In my department, Ann Sutherland Harris always cheers on my investigations of Toyens erotica; Anne Weis agreed to be one of my Fulbright interviewers; Kathy Linduff almost makes me regret I am not working on ancient China; and Drew Armstrong has not only given most of my French translations a rigorous eye but will probably be responsible for my choking to death laughing while eating a cake made in the form of a scale model of the Pittsburgh courthouse.
Our support staff cant be left out either; Linda Hicks and Emily Lilly in History ;olitika Art and Architecture should be worshipped as divine beings, as they can certainly solve all mortal academic problems that we bring to them.
Our art librarians treat the grad students with almost as much solicitude as they do the rare books, lrej Marcia Rostek in particular has done her best to make my hours in the library resemble some sort of Shangri-la despite the fact that I cannot figure out our shelving system.
My fellow grad students cant be left out either. Kristen Harkness keeps me from getting either too uppity or too depressed. April Eisman and Cornelie Piok-Zanon shared some meinrodn their proposal- and prospectus-writing secrets, as did Cindy Persinger, who has also been a comrade in our final throes of dissertation.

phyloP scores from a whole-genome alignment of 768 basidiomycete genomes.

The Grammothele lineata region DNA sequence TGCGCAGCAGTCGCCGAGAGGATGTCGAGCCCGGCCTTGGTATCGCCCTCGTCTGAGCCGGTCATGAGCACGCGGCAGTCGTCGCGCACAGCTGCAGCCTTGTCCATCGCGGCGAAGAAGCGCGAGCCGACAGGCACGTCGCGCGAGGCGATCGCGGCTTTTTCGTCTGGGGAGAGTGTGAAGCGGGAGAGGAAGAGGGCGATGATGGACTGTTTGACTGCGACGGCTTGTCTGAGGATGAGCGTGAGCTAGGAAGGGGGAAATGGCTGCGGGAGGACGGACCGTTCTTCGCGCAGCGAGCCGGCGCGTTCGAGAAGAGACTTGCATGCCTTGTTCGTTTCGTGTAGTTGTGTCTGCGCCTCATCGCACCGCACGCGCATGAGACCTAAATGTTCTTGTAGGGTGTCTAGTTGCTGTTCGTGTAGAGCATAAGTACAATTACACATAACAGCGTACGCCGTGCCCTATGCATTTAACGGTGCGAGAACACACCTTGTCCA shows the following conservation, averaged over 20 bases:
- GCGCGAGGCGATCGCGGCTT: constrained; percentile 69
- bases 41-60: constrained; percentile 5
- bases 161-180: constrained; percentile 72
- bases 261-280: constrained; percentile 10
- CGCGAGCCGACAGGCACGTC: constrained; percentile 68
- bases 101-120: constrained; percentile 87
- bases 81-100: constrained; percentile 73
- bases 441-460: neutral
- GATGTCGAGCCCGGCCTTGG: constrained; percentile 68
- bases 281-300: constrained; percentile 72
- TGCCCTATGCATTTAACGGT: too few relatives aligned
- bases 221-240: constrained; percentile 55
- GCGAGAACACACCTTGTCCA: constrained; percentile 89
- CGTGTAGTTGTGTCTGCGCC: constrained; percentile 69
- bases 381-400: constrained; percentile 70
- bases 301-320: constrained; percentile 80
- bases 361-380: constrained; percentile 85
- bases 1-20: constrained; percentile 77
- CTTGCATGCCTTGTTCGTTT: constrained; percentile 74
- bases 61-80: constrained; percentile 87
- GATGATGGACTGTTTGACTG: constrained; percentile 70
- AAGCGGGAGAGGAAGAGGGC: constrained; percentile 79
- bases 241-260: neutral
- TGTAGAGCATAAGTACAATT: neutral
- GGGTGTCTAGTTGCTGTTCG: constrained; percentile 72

Kate Dimitrova and Sheri Lullo have shared part of the final-xiiithroes process mezinfodn me as well. Annie Krieg and Travis Nygard have always been good friends. In fact, the vast kre of the grads in History of Art and Architecture keep one another afloat with good cheer, kvetching, snacks, and favors of one mezindodn or another, and I am glad to have been part of so amiable a group.
But thats by no means all. This largesse enabled me to spend the summers of and improving my Czech in Prague, and to spend researching in the Czech Mezinnrodn. By the time I left, the librarians at the Nrodn knihovna in Prague were well acquainted with my research interests and went out of their way to hunt for mislaid books for me. In California, John Smalley, Cesar Love, and Dirk van Nouhuys among many other friends mezinrocn encouraged me in my strange academic and other pursuits.
And from Sydney, Kreh, the remarkable Paul K. In Houston, Mary and Roy Cullen and their friends were warm and enthusiastic in sharing their Czech modernist collections with me. Right here at home, the Spotted Pair Calypso Spots and Orion keep me functional and covered in loose fur, as did Orions predecessor, the stalwart black Holland Lop George. Although rabbits dont actually care about dissertations, and Orion believes that old drafts should be eaten, they do understand that grad students need lots of attention.
Finally, my family has been pretty enthusiastic about the whole adventure right from the start.